Hair dye wreaks havoc on the face
A young woman’s head swelled to twice its normal size the day after her hair was dyed, and she had to be rushed to the hospital emergency room with a severe allergic reaction to the hair dye.
The doctor said I was lucky to be alive and they had arrived just in time
Daniela Carabott Pawley, 20, spent three days in hospital after swelling spread to her eyes and face – she was shocked when she saw the reflection of an ‘alien’ on her face. watch from the mirror.
“At the hospital, I felt like I was on a show as the staff came to see me, having a hard time believing my head could have swelled to such proportions,” she said.
Undergraduate student Ms Carabott Pawley decided to share her story with The Sunday Times in the hopes of raising awareness that hair dyeing is not necessarily a harmless beauty treatment and, although the incidence is be not high, chemicals in the hair color can lead people to the hospital. .
In extremely rare cases, allergic reactions to a particular chemical in hair dye – para-phenylenediamine (PPD) – can lead to death. As recently as last week, the Belfast Telegraph reported that a 17-year-old died of a fatal seizure shortly after dyeing her hair.
For Ms Carabott Pawley, the trauma began on October 1, when she went to the barber to have her hair dyed black purple, before starting her third year in college.
The next morning, she woke up so dizzy and nauseous that she went back to bed. She initially blamed the mozzarella sticks she shared with her friends the day before, but none of them developed her symptoms. That’s when it turned out that hair dye could be the culprit.
She had previously colored her hair black using a homemade kit and developed irritation around her earlobes, but it disappeared after two days.
“This time, I didn’t know if it was an allergy or if I had applied it incorrectly. So I just warned the hairdresser to keep the dye away from my skin – I never thought it would have such an effect, ”Ms. Carabott Pawley said.
She spent most of Sunday lying on the sofa. Her head gradually began to swell, and at one point, a “molten honey-like liquid”, possibly blood plasma, began to flow from her head.
“The pain was eased, but it was a strange feeling. At that point, I still felt in control, ”she recalls.
She kept trying to wash off the hair dye, but her face kept swelling. In the evening, she was doing so badly that her sister, who had just come home, was shocked to see her sudden transformation.
“That’s when I really started to worry. My right eye had swelled up and I was worried my face would never go back to what it was, ”she said.
She went to a polyclinic where the doctor prescribed steroids and antihistamines, but the drug had no effect. She was lying on the sofa, exhausted and eager to sleep, but her sister and mother had the presence of mind to keep her awake and prevent her body from falling into shock.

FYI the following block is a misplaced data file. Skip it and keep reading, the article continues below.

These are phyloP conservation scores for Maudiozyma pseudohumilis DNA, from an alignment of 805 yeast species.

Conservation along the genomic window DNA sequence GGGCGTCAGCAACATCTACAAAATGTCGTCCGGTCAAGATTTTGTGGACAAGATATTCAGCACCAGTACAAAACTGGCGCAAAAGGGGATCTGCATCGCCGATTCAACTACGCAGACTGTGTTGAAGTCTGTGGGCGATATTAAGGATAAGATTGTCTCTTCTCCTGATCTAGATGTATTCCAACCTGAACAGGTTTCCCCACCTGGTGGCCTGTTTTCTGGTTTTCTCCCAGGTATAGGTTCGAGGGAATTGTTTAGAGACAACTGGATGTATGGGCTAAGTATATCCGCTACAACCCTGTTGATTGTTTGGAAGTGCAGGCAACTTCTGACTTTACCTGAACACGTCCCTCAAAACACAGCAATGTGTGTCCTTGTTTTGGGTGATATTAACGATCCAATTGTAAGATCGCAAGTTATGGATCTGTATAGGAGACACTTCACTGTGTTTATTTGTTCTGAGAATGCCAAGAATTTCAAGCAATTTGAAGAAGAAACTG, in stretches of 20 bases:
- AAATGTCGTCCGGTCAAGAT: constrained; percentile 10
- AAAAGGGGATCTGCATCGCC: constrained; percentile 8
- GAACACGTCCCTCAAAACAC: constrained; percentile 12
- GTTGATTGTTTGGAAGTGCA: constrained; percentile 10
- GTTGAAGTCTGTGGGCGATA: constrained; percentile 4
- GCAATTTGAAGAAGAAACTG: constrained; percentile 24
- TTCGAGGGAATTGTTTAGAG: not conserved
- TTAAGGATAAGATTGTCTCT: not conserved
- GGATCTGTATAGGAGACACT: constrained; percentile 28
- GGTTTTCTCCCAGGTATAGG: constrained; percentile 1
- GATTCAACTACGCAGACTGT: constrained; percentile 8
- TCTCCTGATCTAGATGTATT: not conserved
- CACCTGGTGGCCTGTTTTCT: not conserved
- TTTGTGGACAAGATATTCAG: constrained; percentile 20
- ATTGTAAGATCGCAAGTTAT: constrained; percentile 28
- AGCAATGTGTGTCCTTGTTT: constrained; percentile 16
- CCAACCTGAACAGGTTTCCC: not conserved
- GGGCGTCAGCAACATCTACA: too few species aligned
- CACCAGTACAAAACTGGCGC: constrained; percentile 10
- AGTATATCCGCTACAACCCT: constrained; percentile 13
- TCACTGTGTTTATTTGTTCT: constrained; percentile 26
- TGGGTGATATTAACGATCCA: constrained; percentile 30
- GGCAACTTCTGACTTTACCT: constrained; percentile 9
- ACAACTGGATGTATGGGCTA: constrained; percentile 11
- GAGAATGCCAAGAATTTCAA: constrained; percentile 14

She was admitted to the emergency department at Mater Dei Hospital, and when the doctor saw her, he said, “It’s back.
She learned that a week earlier a girl was admitted with the same symptoms after dyeing her hair. It was clear that she too was suffering from a similar allergic reaction.
“At that point all I could think of was how am I going to go to college the next day with such a swollen face. I was in denial and did not understand the gravity of the situation, ”said Pawley Carabott.
“The doctor said I was lucky to be alive and they had arrived just in time,” she added.
Throughout her stay in the hospital, her body kept trying to expel the dye as it oozed out the molten liquid and although the swelling subsided throughout the day, in the morning it was always worse.
“They kept making sure my face would go back to normal but I was scared.”
Looking back, Ms Pawley Carabott recalled that some time ago she got a henna tattoo and developed blisters and rashes, but it was only now that she linked that to the hair dye.
In 2005, the Consumer and Competition Division carried out inspections to determine if PPD was being used by local henna tattoo artists to make the dye darker.
According to EU rules, producers are allowed to use up to 6% PPD in hair products, and although it is found in two-thirds of hair dyes, it has been banned in Germany, France and in Sweden.
When contacted, dermatologist Lawrence Scerri said hairdressers should be aware of this harmful chemical and ideally choose a PPD-free hair dye available on the market.
Dr Scerri said reactions to PPD are not uncommon, but people who have never had a reaction to hair dye should not be alarmed.
The hair dye used on Ms. Pawley Carabott doesn’t actually list PPD as one of its ingredients, but it does include another chemical (toluene-2,5-diamine), related to PPD.
She has not yet established the ingredient that caused the unusual swelling and will be heading to Boffa hospital in the next few days to have a skin test.
Despite the standard warning on hair dye packages to do an allergy test 48 hours before application, no testing has been performed on Ms. Carabott Pawley, and she urges people not to skip this procedure.
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